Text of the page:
As plenty of Twitter users have pointed out to GMA, paid parental leave is sorely needed in the United States, but in its absence, generous co-workers are giving up their own PTO so that a new mother or father can enjoy an extra day at home with their baby.

Last month The Washington Post reported the practice is common in federal offices. "Co-workers donate them to help extend parental leave so a frazzled new mom doesn't have to go back to work six weeks after giving birth," columnist Petula Dvorak wrote.

GMA interviewed mothers in non-federal workplaces who had their maternity leaves topped up by colleagues' donations.

Jessie Sampson works for the Nebraska Department of Health and Human Services, but Nebraska does not offer state employees dedicated paid maternity leave. The state does allow "new moms who work for the state to receive donated time once they have used their own accrued sick time" thanks to a program launched in January GMA reports.

Sampson was able to have four more weeks with her second child than she did with her first thanks to the donations of coworkers. "I had more bonding time with my child and I was able to establish a much better breastfeeding routine," Sampson told GMA. "That's time [my colleagues] could be spending relaxing and to give it to me to spend time with my child, I'm really grateful for that."

Sampson is greatful, but Twitter users are outraged by the idea that programs like this should even have to exist, and point out that the colleagues of new parents shouldn't be sacrificing their own time off.

While well-intentioned to be sure, colleagues who donate their own paid time off may be putting themselves at risk. Research indicates that women who don't take their vacations time are eight times more likely to have a heart attack or develop heart disease than women who vacation twice a year, and when men at high risk for heart disease actually take their vacations they're 32% less likely to die of heart disease.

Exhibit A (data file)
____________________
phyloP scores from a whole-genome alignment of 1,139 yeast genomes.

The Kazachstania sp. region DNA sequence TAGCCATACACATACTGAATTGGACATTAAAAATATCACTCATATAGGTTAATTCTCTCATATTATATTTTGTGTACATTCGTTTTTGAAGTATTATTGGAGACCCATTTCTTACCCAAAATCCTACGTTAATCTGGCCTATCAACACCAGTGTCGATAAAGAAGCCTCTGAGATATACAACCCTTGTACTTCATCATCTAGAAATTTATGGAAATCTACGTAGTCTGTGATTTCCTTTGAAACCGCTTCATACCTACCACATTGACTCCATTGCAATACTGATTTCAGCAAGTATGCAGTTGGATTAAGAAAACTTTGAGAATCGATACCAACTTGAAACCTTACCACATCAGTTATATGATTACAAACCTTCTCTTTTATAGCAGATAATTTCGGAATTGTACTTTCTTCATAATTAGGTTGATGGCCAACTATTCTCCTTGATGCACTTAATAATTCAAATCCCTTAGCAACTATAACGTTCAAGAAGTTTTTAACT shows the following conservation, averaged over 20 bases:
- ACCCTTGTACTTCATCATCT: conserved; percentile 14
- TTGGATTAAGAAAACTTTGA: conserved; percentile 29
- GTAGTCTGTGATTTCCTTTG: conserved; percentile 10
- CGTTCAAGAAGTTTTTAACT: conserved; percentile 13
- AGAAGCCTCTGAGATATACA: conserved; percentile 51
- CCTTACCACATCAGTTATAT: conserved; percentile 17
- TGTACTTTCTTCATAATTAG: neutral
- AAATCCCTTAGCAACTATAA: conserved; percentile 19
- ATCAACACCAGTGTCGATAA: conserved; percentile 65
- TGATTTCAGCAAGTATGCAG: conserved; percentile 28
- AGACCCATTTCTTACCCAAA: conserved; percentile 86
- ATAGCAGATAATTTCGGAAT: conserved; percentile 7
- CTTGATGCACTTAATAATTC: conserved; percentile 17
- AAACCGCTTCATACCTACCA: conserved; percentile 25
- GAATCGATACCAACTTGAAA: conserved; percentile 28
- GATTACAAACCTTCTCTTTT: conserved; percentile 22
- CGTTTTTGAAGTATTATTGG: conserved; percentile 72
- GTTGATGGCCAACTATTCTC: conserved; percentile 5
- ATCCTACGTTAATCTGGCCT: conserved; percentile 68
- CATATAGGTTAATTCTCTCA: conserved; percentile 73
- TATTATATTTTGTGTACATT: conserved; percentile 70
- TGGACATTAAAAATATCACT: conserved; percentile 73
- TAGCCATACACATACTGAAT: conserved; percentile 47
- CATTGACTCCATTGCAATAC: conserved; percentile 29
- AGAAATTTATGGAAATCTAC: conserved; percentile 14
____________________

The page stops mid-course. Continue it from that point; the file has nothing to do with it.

In short, we need our time off. And when colleagues feel pressured to donate theirs so a new parent can take a leave, they're putting themselves at risk of burning out. That's simply not fair, and it's actually not good for workplace productivity either.

"The mental and physical benefits of taking time off work include improved sleep, a better headspace, more clarity and increased creativity," Dr. Kathryn Smerling, a New York City based psychologist told NBC News. "By taking time off, you'll find a renewed sense of purpose, more energy to carry out tasks and in general, an overall sense of happiness."

Colleagues donating their own time off is a beautiful, generous act. But it's an itty-bitty Band-Aid on a great big gaping wound. America needs paid parental leave, and we need it now.

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Sometimes people get hungry when they're out and about, and since babies need to eat more often than most of us, they definitely get hungry away from home. Parents can't—and shouldn't—be forced to find a private spot for a breastfeeding break every time baby needs to nurse.

Breastfeeding is normal, it's natural and our right to do it in public is protected.

American mothers "have the right to breastfeed your baby wherever and whenever your baby is hungry," according to the U.S. Department of Health & Human Services' Office on Women's Health. Until this year, Idaho was the one state that had no protections for breastfeeding mothers, but that has changed.